Aviator Brewing Company's dedicated brew architects collaborate with a premium selection of seasonal ingredients to craft 16 varieties of pint fillers. Since taking root in 2008 with two 300-gallon tanks in a decommissioned airplane hangar, the suds factory has grown to include four tanks, each of which contains 3,100 gallons of award-winning libations. Inside the tanks, frothy brews such as the Devils Tramping Ground Tripel—a golden Belgian ale with a fruity, spicy, sweet flavor—wait for year-round sampling. They also concoct seasonal brews for Oktoberfest, spring, and winter, as well as rotating beers such as McGritty's Scotch Ale, which they brew from Maris Otter barley malt and crisp malt imported from the United Kingdom in an oversize kilt.
Nearby, on Broad Street, Aviator also operates a tap house, which serves up their draft brews at a temperature of 47 degrees Fahrenheit thanks to a micromatic dispensing system with glycol cooling. Down the street, they also operate a smokehouse that serves up smokehouse ribs, North Carolina chopped-barbecue sandwiches, and pulled pork that has been featured on RaleighLifestyle.tv's Dining Destinations.
Around the shores of Jordan Lake, a squad of outdoor enthusiasts works to cultivate environmental stewardship in youngsters through discovery-based classes and events that disguise education in a cloak of fun. Codirectors Eleanor Herr and Denise Nelson both possess a passion for nature, degrees in early-childhood education, and the creativity to combine the two into exciting programs.
Lessons and field trips designed for public- or home-schooled children instill a love of nature while adhering to the Common Core State and North Carolina Essential Standards for education. Events for kids and their families, such as a full-moon night hike with a campfire, encourage bonding that can strengthen telepathic communication during future potato-sack races. Weekly nature camps for ages 6–11 keep young brains blossoming in the summer. Jordan Lake Environment Education also hosts birthdays, replete with themed activities, coloring books, and free time for any self-provided cake and refreshments.
Phillips Farms of Cary cultivates more than just crops of strawberries and corn. During seasonal events, the farm reaps all-ages fun for families with a variety of attractions and activities. Strawberry season brings about picking sessions where visitors can pluck their own fruit, and as autumn descends on the farm, so to do 40-foot bounce pillows, pedal carts, and a winding corn maze. Guests can make their way through a labyrinthine path that changes every year and celebrate a successful trip with kettle corn baked fresh to order or by high-fiving a pygmy goat in the petting area. October also brings about frightening chills from a two-story Gore House filled with zombies and ghouls around every corner.
After passing through Harvest Farm Nightmares' stone archway, brave adventurers discover too late the horrifying creatures stalking the haunted woods behind Ken's corn maze. Misunderstood chainsaw-wielding maniacs prowl the forested pathways of the Harvest Farm, offering frighteningly good haircuts and startling unwary passersby. Deceptively dormant scarecrows dangle from trees, and bloodied monstrosities scarily ask for a handkerchief after raising adventurer's hairs. Harvest Farm Nightmares' forested fright fest coaxes screams and cries from sunset to 11 p.m.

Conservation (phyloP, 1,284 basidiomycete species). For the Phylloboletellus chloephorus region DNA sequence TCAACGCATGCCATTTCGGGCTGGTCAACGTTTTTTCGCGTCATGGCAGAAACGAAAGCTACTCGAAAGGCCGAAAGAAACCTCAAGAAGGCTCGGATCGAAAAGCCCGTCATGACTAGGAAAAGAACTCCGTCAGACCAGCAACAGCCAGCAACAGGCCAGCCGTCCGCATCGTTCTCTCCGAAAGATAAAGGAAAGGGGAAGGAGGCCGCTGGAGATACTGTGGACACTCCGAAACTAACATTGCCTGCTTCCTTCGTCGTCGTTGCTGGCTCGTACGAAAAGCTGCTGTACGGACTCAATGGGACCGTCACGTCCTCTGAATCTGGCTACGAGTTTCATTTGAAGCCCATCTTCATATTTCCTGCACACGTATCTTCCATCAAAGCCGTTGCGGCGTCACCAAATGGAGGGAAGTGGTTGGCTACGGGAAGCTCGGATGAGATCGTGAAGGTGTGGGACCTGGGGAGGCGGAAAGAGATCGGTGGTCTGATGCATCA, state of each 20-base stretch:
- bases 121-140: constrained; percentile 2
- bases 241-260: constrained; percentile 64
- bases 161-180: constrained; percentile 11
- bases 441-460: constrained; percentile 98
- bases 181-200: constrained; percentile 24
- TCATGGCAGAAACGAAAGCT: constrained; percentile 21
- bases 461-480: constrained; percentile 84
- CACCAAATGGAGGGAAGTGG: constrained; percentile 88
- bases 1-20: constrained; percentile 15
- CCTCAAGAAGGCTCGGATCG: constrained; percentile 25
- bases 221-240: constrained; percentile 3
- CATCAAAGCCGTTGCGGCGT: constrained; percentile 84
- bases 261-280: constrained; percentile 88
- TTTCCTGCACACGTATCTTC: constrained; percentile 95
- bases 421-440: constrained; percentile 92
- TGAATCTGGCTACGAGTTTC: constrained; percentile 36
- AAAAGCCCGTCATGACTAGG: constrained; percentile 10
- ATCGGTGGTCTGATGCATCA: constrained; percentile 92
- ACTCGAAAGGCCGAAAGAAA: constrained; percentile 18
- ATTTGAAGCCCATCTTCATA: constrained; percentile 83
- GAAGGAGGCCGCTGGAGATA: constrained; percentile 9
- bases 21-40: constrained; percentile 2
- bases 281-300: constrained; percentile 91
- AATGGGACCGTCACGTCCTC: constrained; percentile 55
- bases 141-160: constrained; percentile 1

The mobile historians at Triangle Glides lead tours through the most exciting locations in Raleigh's past and present. They spin tales as groups glide past modern and historic landmarks on the Downtown Discovery tour or learn of riots, duels, and public hangings during a more macabre tour, aptly named Raleigh's Darkest Secrets. In other tours, groups travel into the 19th-century neighborhood of Oakwood and enjoy the lush grounds of Oakwood Cemetery, the final resting place of nearly 1,500 Confederate soldiers.
This sort of exploration is the foundation of Triangle Glides, but its Segways are restricted to land. To explore the area's waters, the company also sells and rents standup paddleboards. Resident instructors can help newbies master these watercraft during seasonal lessons on nearby Lake Wheeler, where paddlers find calm waters surrounded by leafy forests.
Now in its eighth year, the Downtown Raleigh Living Tour sends casual browsers and serious shoppers alike on a self-guided exploration of downtown dwellings. Contemporary condos, beautifully restored homes, and burgeoning neighborhoods join forces to present a mixture of housing styles and locations, enabling tour-takers to survey the city's full spectrum of living options. Information hotspots along the route dole out budget-saving tips, and for additional suggestions, most homeowners will be available at featured abodes to answer questions and make sure excitable garages stay on their leashes. In order to gain further perspective on urban existence, participants are encouraged to offset pad prospecting with stops at some of Raleigh's standout amenities. Restaurants, unique retail shops, and arts and cultural venues intersect searches with relaxing respites, which let groups kick back and drink in the city's ambiance without having to taste-test the water in each of its penny fountains.